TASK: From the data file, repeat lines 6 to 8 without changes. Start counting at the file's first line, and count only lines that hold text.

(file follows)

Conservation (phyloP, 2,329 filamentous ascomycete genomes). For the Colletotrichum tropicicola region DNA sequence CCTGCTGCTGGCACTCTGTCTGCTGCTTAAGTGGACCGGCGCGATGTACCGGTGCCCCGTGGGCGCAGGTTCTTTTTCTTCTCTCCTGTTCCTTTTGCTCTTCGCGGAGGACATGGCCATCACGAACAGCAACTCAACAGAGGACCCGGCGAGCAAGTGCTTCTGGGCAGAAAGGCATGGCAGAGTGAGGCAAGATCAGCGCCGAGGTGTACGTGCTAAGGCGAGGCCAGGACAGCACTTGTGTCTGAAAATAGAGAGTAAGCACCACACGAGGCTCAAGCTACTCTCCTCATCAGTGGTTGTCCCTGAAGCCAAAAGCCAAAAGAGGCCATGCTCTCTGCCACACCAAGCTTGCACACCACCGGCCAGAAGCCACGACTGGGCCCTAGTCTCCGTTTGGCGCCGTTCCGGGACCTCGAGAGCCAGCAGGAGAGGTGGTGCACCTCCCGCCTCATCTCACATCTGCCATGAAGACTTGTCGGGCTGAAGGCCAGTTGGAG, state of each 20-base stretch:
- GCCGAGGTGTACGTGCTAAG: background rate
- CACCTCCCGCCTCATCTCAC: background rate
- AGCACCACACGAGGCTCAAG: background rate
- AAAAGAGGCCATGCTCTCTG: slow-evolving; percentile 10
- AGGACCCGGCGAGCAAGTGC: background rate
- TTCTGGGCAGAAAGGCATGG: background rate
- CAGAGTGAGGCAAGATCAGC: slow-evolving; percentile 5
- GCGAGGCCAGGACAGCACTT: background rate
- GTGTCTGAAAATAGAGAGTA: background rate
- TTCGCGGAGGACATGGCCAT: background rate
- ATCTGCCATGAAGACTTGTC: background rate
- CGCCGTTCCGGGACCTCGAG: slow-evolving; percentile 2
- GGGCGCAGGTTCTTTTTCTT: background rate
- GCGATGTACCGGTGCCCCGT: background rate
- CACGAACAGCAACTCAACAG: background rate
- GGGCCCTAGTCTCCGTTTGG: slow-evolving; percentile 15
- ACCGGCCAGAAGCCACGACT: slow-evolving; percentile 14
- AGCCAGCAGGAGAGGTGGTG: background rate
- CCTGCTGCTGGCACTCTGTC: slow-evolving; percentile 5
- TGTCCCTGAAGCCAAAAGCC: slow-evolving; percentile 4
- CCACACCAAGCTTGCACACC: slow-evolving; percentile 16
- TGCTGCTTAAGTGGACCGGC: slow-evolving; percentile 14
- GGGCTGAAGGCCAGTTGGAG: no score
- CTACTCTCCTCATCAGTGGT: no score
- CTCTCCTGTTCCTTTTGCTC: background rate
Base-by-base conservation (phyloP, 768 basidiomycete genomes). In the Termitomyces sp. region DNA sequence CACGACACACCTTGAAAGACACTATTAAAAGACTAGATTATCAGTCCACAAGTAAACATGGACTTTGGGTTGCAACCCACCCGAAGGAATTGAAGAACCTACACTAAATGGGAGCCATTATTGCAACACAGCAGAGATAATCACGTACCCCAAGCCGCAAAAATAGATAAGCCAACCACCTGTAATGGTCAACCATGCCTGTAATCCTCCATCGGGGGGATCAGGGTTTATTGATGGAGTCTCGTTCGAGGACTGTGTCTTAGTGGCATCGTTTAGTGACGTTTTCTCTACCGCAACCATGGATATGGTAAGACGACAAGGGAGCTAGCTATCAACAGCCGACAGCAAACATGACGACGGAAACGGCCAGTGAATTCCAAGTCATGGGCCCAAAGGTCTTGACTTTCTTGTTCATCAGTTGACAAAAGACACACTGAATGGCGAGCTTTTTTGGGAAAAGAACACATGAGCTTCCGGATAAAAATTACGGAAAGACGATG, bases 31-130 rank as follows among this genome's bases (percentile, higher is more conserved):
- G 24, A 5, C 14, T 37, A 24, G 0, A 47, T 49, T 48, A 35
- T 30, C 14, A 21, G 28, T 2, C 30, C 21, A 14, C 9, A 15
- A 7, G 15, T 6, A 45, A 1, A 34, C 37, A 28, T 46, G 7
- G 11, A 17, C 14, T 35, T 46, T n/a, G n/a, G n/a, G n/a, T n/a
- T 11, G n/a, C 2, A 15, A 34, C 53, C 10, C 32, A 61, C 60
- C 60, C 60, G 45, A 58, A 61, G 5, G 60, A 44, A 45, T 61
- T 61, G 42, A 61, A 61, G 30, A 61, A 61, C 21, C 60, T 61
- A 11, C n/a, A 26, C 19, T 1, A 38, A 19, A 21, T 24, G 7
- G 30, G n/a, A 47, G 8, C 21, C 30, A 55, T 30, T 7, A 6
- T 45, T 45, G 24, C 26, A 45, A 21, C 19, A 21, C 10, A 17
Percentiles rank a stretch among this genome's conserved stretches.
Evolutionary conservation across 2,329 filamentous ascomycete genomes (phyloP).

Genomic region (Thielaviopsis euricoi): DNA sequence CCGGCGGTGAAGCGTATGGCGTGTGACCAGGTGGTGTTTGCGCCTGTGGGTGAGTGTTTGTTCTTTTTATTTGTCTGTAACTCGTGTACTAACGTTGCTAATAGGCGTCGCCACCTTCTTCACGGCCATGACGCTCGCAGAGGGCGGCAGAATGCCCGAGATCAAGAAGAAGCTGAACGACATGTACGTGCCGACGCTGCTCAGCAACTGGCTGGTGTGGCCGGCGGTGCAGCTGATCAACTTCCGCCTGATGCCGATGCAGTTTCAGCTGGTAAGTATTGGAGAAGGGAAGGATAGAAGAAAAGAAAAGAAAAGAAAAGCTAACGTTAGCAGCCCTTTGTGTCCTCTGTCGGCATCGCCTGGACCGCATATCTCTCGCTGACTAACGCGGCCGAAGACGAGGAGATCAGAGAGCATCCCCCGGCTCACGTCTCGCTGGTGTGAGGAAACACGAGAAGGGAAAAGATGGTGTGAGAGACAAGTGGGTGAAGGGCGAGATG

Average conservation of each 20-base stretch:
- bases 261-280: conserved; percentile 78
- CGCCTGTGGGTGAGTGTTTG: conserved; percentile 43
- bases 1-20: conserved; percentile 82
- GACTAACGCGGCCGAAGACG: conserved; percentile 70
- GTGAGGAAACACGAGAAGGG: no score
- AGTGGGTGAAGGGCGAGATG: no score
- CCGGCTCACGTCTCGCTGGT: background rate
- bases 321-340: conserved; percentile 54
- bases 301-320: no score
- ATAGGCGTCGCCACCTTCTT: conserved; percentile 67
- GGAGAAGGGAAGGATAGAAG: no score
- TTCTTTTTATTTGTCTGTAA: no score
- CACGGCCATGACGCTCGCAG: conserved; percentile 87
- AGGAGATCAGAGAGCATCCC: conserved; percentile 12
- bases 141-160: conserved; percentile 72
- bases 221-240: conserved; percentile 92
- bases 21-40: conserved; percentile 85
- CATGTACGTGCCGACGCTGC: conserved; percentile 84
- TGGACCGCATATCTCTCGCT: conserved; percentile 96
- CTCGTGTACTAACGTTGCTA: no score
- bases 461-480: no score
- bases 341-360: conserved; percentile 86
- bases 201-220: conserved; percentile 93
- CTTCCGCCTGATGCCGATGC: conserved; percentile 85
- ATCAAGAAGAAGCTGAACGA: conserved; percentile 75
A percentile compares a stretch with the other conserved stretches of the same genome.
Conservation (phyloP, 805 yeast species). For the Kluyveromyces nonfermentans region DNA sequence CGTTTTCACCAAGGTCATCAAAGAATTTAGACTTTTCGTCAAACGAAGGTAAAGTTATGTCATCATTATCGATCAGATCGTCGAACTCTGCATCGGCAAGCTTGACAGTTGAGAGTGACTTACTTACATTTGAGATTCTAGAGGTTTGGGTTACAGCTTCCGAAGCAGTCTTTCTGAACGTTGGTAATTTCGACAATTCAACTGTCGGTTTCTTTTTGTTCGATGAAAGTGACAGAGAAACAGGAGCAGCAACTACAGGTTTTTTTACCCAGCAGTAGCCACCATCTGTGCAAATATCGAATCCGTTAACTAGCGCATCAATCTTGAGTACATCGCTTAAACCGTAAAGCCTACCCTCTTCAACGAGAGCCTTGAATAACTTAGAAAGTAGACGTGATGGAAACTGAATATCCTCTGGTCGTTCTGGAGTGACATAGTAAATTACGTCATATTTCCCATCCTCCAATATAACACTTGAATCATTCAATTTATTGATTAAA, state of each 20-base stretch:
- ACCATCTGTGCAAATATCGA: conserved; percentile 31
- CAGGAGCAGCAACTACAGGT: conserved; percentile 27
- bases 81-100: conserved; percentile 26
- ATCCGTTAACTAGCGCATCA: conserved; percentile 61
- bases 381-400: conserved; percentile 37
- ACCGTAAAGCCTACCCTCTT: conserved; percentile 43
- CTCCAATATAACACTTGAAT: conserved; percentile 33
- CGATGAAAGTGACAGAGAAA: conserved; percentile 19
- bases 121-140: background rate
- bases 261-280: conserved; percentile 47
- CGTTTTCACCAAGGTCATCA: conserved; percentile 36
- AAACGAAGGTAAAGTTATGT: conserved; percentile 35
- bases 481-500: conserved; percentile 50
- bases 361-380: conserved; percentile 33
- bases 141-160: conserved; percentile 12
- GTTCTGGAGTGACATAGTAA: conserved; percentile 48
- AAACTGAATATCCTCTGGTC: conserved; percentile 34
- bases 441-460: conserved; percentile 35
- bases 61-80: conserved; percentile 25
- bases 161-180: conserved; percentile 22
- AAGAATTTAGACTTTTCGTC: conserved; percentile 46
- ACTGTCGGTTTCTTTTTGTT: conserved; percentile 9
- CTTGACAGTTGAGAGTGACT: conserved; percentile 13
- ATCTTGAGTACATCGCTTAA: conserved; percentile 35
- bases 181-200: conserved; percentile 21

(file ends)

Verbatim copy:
- AGGACCCGGCGAGCAAGTGC: background rate
- TTCTGGGCAGAAAGGCATGG: background rate
- CAGAGTGAGGCAAGATCAGC: slow-evolving; percentile 5